Serving Larchmont Village, Hancock Park, and the Greater Wilshire neighborhoods of Los Angeles since 2011.

Sudden Leaf Drop in Local Trees

The recent excessive heat has caused this Camphor street tree to suddenly dropped a large number of leaves.

Last week, we reported on the burn damage to leaves of local trees and plants caused by the excessive heat.  Descano Gardens’ forest of Camelias was heavily damaged by the heat, according to the Pasadena Star News:

“The temperature reached 115 degrees at Descanso Gardens Friday, a record. Staff at Descanso are still tallying the damage, but an early estimate is that about 70 percent of the gardens’ roughly 10,000 camellia plants have sunburn,”


Sycamore on Clinton Street dropped about 20 percent of its leaves last week.

Now we are starting to see another form of damage, “sudden leaf drop,”  where a significant percentage of leaves are suddenly dropping from local trees.

The phenomenon is particularly bad among our California Sycamore street trees which have also been plagued by infestations of the polyphagous shot hole borer beetle.

But local experts say we may be able to help our trees by deep watering them  to get them through this stress period of extra heat.  You can also add mulch at the base of the tree. Also, don’t remove the leaf litter that falls to the ground because mulch and leaf litter will help preserve the moisture the trees desperately need.

“Mulch is vital!” advised arborist Nick Mook. “One of the most important things that can be done for our local landscape is to instruct gardeners not to blow away leaf litter or mulch. Let that stay on the soil around the base of a tree so it will hold the moisture.”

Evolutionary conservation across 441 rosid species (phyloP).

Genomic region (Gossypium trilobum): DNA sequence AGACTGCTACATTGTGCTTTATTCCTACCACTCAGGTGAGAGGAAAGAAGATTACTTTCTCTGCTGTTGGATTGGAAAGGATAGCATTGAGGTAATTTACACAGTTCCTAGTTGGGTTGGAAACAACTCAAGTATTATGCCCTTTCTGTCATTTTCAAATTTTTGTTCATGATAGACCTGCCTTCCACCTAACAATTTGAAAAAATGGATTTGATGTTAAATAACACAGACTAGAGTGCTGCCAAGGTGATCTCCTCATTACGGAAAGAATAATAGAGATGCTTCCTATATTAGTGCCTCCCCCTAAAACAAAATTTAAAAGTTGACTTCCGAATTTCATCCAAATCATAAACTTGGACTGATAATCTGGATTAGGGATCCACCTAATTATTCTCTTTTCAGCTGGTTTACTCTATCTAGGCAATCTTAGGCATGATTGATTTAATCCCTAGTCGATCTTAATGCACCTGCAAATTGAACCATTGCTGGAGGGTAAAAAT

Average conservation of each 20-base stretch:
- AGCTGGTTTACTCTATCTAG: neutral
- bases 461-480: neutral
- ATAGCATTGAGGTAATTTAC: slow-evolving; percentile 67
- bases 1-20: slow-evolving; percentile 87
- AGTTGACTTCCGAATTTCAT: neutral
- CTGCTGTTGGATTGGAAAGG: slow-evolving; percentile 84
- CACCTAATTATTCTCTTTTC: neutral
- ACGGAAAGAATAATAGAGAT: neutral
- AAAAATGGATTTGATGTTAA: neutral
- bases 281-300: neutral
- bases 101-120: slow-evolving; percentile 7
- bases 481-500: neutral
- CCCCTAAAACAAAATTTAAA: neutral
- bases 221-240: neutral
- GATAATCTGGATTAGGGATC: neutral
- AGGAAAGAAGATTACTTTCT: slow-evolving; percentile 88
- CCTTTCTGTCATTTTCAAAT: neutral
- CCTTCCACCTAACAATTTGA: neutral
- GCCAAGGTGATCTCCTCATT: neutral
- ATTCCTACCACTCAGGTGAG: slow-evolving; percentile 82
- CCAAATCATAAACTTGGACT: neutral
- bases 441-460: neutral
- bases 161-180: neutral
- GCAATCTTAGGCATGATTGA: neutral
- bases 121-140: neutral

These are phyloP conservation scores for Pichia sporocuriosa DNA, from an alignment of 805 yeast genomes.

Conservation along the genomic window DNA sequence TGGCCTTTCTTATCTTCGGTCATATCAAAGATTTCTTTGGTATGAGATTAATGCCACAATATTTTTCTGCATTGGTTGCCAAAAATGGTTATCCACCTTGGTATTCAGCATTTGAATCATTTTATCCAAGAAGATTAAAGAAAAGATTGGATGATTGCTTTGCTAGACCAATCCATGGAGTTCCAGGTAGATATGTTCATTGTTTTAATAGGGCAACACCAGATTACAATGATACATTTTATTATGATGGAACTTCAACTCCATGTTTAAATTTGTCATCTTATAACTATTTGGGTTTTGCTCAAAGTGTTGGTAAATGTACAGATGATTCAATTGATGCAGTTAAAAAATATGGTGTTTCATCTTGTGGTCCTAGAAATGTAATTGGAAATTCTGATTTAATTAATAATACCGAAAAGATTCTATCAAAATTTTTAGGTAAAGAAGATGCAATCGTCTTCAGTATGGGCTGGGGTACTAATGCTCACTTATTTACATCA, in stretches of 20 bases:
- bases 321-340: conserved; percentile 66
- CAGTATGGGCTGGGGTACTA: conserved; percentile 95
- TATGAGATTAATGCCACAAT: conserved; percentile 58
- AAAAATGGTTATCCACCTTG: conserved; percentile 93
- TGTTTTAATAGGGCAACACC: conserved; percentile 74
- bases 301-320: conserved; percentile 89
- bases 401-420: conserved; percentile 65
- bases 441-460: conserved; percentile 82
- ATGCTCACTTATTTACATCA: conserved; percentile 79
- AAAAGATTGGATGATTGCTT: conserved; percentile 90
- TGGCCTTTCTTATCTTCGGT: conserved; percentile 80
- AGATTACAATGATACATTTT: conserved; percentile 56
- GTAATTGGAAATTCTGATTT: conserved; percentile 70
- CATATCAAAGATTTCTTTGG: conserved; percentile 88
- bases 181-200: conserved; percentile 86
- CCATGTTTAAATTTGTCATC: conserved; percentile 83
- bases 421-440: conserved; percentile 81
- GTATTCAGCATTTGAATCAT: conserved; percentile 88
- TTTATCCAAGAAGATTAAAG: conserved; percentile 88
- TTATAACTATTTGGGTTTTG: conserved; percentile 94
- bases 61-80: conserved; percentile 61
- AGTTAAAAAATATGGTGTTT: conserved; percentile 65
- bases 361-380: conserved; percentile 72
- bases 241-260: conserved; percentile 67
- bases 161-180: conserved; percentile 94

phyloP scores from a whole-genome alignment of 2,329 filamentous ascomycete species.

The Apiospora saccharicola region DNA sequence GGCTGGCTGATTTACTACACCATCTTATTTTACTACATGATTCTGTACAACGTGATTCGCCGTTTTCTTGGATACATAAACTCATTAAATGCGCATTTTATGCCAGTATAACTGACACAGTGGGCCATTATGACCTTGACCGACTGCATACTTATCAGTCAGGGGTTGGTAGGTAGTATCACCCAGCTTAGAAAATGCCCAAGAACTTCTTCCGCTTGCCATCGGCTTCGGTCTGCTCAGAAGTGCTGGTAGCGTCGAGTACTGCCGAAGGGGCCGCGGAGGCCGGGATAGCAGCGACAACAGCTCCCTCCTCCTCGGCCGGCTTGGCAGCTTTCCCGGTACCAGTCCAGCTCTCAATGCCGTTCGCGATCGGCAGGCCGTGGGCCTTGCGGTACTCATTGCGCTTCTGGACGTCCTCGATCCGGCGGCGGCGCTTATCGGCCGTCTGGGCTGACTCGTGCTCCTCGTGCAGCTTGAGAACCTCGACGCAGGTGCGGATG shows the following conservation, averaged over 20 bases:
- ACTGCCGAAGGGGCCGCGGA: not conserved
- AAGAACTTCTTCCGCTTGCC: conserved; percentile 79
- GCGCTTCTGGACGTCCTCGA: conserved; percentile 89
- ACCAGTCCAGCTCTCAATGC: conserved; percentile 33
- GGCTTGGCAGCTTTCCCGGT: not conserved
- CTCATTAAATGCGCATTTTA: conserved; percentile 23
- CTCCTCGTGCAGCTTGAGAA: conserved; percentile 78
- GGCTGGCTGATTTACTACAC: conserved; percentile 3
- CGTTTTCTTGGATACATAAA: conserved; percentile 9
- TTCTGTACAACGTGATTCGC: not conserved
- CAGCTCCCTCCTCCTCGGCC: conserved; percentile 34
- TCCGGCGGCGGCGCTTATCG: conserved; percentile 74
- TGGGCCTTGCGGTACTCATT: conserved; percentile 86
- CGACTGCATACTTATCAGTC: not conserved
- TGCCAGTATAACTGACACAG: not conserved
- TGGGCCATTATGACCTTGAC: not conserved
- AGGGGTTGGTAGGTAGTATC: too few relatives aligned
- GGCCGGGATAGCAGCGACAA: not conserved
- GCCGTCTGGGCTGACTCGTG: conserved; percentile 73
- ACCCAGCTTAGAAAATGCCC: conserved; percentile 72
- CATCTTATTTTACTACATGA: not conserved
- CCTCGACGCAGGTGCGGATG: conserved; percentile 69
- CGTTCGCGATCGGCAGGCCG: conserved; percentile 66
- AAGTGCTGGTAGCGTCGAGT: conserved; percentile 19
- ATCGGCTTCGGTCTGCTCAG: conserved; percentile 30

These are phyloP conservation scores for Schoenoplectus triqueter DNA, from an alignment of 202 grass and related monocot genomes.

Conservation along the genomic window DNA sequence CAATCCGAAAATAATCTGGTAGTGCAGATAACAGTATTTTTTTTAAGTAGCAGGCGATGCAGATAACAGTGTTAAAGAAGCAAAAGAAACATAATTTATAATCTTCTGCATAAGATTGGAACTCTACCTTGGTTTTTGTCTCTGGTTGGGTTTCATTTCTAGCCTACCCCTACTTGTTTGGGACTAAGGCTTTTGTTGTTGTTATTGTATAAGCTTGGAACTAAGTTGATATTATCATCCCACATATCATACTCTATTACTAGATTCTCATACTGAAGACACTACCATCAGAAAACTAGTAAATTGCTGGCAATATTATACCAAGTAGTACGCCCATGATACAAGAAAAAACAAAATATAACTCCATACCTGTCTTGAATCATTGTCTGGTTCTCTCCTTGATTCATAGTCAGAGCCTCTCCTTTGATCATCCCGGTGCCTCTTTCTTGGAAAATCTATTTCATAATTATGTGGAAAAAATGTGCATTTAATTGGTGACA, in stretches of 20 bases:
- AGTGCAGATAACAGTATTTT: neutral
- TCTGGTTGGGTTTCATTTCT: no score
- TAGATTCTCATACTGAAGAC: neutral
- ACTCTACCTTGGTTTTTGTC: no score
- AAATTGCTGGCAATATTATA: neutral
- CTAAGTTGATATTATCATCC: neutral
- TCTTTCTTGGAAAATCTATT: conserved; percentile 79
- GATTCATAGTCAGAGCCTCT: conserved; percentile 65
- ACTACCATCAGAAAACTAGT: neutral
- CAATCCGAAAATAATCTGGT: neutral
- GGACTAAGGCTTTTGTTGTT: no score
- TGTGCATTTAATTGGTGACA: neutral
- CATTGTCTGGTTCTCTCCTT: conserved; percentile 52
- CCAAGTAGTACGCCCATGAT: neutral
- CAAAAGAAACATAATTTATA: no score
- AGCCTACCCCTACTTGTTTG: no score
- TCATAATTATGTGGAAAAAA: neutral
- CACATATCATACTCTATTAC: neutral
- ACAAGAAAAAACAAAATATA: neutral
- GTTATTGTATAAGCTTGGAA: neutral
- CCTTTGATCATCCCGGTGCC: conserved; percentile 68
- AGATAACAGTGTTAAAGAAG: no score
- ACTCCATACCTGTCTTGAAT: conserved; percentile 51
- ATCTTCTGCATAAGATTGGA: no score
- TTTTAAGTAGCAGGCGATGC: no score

Mook also recommends deep and frequent irrigation for trees that are stressed.  He says watering in the morning is best,  but if you are deep watering it can be done any time of day. Watering with spray heads in the evening is generally a bad idea because it can promote the growth of fungus and mold. Watering during the heat of the day should be avoided because it’s wasteful as much of the water evaporates.

The best way to water trees is with soaker hoses wrapped around the tree at the drip line and left on for several hours. After a session with the soaker hose, wait one day then test the soil again to make sure the water penetrated to 12-16.”  

For trees in your yard, if you have emitter sprinklers, you can add more time to station that serves the tree.

Garden Designer Judy Horton recommends the following best practices for gardening for you trees:

  • Check with a soil probe during times of drought, if the soil is bone dry, irrigate with a soaker hose to the depth of at least 16” during the tree’s growing season.
  • The root crown (base of trunk) is a vulnerable area. Never leave dirt, debris or mulch piled against the trunk and do not allow water to collect on or near the root crown.
  • Do not till soil or plant anything other than ground cover under the drip line.
  • Keep lawn and groundcover well away from the trunk.
  • Tree roots are in the top 12-24” of soil and extend well beyond the drip line (the outermost area of the tree canopy (foliage).


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Patricia Lombard
Patricia Lombard
Patricia Lombard is the publisher of the Larchmont Buzz. Patty lives with her family in Fremont Place. She has been active in neighborhood issues since moving here in 1989. Her pictorial history, "Larchmont" for Arcadia Press is available at Chevalier's Books.

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  1. How does the Buzz always know what I need to know? I’ve been so worried about all the sun-burned leaves and the leaf drop since our heat-wave weekend. Thanks!


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